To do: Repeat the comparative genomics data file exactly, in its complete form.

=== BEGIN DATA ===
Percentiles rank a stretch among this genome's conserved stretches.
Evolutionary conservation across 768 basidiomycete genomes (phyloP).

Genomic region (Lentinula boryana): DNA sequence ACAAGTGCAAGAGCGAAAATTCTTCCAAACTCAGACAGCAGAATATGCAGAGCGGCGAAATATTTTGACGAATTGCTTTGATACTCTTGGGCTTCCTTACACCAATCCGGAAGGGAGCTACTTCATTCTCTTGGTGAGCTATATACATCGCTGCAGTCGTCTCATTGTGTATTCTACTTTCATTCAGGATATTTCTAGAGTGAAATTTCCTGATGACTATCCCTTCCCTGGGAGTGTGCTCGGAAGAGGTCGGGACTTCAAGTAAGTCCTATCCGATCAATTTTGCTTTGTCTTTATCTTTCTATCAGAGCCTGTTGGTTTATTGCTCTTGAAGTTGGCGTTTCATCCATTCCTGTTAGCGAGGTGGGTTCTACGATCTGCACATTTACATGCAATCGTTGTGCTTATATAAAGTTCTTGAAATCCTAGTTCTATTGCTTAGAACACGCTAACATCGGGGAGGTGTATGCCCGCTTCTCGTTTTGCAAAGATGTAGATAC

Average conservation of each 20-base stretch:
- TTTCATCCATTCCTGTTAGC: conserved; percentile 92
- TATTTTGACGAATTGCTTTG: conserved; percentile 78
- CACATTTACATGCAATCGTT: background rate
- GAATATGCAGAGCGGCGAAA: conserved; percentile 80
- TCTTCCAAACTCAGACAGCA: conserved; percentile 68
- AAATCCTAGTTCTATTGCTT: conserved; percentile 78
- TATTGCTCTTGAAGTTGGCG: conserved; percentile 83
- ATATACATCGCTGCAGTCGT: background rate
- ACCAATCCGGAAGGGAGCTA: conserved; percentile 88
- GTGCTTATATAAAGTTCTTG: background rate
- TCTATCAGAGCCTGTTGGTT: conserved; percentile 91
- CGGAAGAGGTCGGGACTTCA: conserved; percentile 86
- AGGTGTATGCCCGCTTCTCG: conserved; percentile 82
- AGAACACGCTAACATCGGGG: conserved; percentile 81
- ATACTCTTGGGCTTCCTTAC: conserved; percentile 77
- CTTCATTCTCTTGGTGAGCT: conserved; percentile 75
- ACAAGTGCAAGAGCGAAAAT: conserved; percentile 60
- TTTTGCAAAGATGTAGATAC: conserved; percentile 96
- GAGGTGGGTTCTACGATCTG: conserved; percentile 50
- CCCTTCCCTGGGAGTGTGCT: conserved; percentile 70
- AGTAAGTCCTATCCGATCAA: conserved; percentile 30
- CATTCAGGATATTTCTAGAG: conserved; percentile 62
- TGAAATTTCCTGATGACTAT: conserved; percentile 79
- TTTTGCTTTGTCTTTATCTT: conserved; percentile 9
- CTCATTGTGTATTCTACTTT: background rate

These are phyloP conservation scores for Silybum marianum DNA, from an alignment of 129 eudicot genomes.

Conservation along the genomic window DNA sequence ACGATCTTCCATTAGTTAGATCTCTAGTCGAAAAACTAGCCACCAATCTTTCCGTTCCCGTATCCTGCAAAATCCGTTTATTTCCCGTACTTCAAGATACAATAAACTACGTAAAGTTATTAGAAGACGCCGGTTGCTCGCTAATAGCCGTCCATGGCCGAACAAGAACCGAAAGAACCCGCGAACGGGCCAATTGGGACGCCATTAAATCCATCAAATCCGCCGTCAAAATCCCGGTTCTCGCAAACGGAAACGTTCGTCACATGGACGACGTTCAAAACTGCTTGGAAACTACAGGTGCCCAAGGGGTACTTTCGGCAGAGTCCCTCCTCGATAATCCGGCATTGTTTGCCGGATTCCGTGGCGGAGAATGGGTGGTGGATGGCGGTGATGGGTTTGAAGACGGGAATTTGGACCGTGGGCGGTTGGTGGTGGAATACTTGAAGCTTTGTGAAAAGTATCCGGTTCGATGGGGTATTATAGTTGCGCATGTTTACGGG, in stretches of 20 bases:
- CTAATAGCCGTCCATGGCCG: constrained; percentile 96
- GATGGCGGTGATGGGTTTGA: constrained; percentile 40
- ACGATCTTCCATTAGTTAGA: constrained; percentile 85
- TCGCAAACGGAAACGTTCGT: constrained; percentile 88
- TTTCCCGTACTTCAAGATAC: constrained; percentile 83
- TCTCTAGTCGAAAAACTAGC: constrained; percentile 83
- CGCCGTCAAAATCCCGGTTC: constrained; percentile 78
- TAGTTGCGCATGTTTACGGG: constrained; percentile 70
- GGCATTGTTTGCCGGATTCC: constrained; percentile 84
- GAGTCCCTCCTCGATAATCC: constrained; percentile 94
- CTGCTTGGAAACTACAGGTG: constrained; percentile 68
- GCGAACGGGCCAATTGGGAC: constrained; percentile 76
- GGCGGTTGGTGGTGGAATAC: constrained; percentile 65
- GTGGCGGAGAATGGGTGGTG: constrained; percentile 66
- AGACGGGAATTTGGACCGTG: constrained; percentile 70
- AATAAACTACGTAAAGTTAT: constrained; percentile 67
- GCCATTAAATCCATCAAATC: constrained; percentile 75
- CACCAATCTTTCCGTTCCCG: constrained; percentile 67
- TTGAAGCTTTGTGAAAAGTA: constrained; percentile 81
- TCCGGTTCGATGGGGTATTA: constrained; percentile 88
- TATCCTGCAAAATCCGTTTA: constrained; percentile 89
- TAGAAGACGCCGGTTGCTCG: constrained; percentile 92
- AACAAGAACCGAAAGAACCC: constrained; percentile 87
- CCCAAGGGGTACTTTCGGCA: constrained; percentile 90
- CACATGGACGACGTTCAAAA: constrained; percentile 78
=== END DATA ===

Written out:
Percentiles rank a stretch among this genome's conserved stretches.
Evolutionary conservation across 768 basidiomycete genomes (phyloP).

Genomic region (Lentinula boryana): DNA sequence ACAAGTGCAAGAGCGAAAATTCTTCCAAACTCAGACAGCAGAATATGCAGAGCGGCGAAATATTTTGACGAATTGCTTTGATACTCTTGGGCTTCCTTACACCAATCCGGAAGGGAGCTACTTCATTCTCTTGGTGAGCTATATACATCGCTGCAGTCGTCTCATTGTGTATTCTACTTTCATTCAGGATATTTCTAGAGTGAAATTTCCTGATGACTATCCCTTCCCTGGGAGTGTGCTCGGAAGAGGTCGGGACTTCAAGTAAGTCCTATCCGATCAATTTTGCTTTGTCTTTATCTTTCTATCAGAGCCTGTTGGTTTATTGCTCTTGAAGTTGGCGTTTCATCCATTCCTGTTAGCGAGGTGGGTTCTACGATCTGCACATTTACATGCAATCGTTGTGCTTATATAAAGTTCTTGAAATCCTAGTTCTATTGCTTAGAACACGCTAACATCGGGGAGGTGTATGCCCGCTTCTCGTTTTGCAAAGATGTAGATAC

Average conservation of each 20-base stretch:
- TTTCATCCATTCCTGTTAGC: conserved; percentile 92
- TATTTTGACGAATTGCTTTG: conserved; percentile 78
- CACATTTACATGCAATCGTT: background rate
- GAATATGCAGAGCGGCGAAA: conserved; percentile 80
- TCTTCCAAACTCAGACAGCA: conserved; percentile 68
- AAATCCTAGTTCTATTGCTT: conserved; percentile 78
- TATTGCTCTTGAAGTTGGCG: conserved; percentile 83
- ATATACATCGCTGCAGTCGT: background rate
- ACCAATCCGGAAGGGAGCTA: conserved; percentile 88
- GTGCTTATATAAAGTTCTTG: background rate
- TCTATCAGAGCCTGTTGGTT: conserved; percentile 91
- CGGAAGAGGTCGGGACTTCA: conserved; percentile 86
- AGGTGTATGCCCGCTTCTCG: conserved; percentile 82
- AGAACACGCTAACATCGGGG: conserved; percentile 81
- ATACTCTTGGGCTTCCTTAC: conserved; percentile 77
- CTTCATTCTCTTGGTGAGCT: conserved; percentile 75
- ACAAGTGCAAGAGCGAAAAT: conserved; percentile 60
- TTTTGCAAAGATGTAGATAC: conserved; percentile 96
- GAGGTGGGTTCTACGATCTG: conserved; percentile 50
- CCCTTCCCTGGGAGTGTGCT: conserved; percentile 70
- AGTAAGTCCTATCCGATCAA: conserved; percentile 30
- CATTCAGGATATTTCTAGAG: conserved; percentile 62
- TGAAATTTCCTGATGACTAT: conserved; percentile 79
- TTTTGCTTTGTCTTTATCTT: conserved; percentile 9
- CTCATTGTGTATTCTACTTT: background rate

These are phyloP conservation scores for Silybum marianum DNA, from an alignment of 129 eudicot genomes.

Conservation along the genomic window DNA sequence ACGATCTTCCATTAGTTAGATCTCTAGTCGAAAAACTAGCCACCAATCTTTCCGTTCCCGTATCCTGCAAAATCCGTTTATTTCCCGTACTTCAAGATACAATAAACTACGTAAAGTTATTAGAAGACGCCGGTTGCTCGCTAATAGCCGTCCATGGCCGAACAAGAACCGAAAGAACCCGCGAACGGGCCAATTGGGACGCCATTAAATCCATCAAATCCGCCGTCAAAATCCCGGTTCTCGCAAACGGAAACGTTCGTCACATGGACGACGTTCAAAACTGCTTGGAAACTACAGGTGCCCAAGGGGTACTTTCGGCAGAGTCCCTCCTCGATAATCCGGCATTGTTTGCCGGATTCCGTGGCGGAGAATGGGTGGTGGATGGCGGTGATGGGTTTGAAGACGGGAATTTGGACCGTGGGCGGTTGGTGGTGGAATACTTGAAGCTTTGTGAAAAGTATCCGGTTCGATGGGGTATTATAGTTGCGCATGTTTACGGG, in stretches of 20 bases:
- CTAATAGCCGTCCATGGCCG: constrained; percentile 96
- GATGGCGGTGATGGGTTTGA: constrained; percentile 40
- ACGATCTTCCATTAGTTAGA: constrained; percentile 85
- TCGCAAACGGAAACGTTCGT: constrained; percentile 88
- TTTCCCGTACTTCAAGATAC: constrained; percentile 83
- TCTCTAGTCGAAAAACTAGC: constrained; percentile 83
- CGCCGTCAAAATCCCGGTTC: constrained; percentile 78
- TAGTTGCGCATGTTTACGGG: constrained; percentile 70
- GGCATTGTTTGCCGGATTCC: constrained; percentile 84
- GAGTCCCTCCTCGATAATCC: constrained; percentile 94
- CTGCTTGGAAACTACAGGTG: constrained; percentile 68
- GCGAACGGGCCAATTGGGAC: constrained; percentile 76
- GGCGGTTGGTGGTGGAATAC: constrained; percentile 65
- GTGGCGGAGAATGGGTGGTG: constrained; percentile 66
- AGACGGGAATTTGGACCGTG: constrained; percentile 70
- AATAAACTACGTAAAGTTAT: constrained; percentile 67
- GCCATTAAATCCATCAAATC: constrained; percentile 75
- CACCAATCTTTCCGTTCCCG: constrained; percentile 67
- TTGAAGCTTTGTGAAAAGTA: constrained; percentile 81
- TCCGGTTCGATGGGGTATTA: constrained; percentile 88
- TATCCTGCAAAATCCGTTTA: constrained; percentile 89
- TAGAAGACGCCGGTTGCTCG: constrained; percentile 92
- AACAAGAACCGAAAGAACCC: constrained; percentile 87
- CCCAAGGGGTACTTTCGGCA: constrained; percentile 90
- CACATGGACGACGTTCAAAA: constrained; percentile 78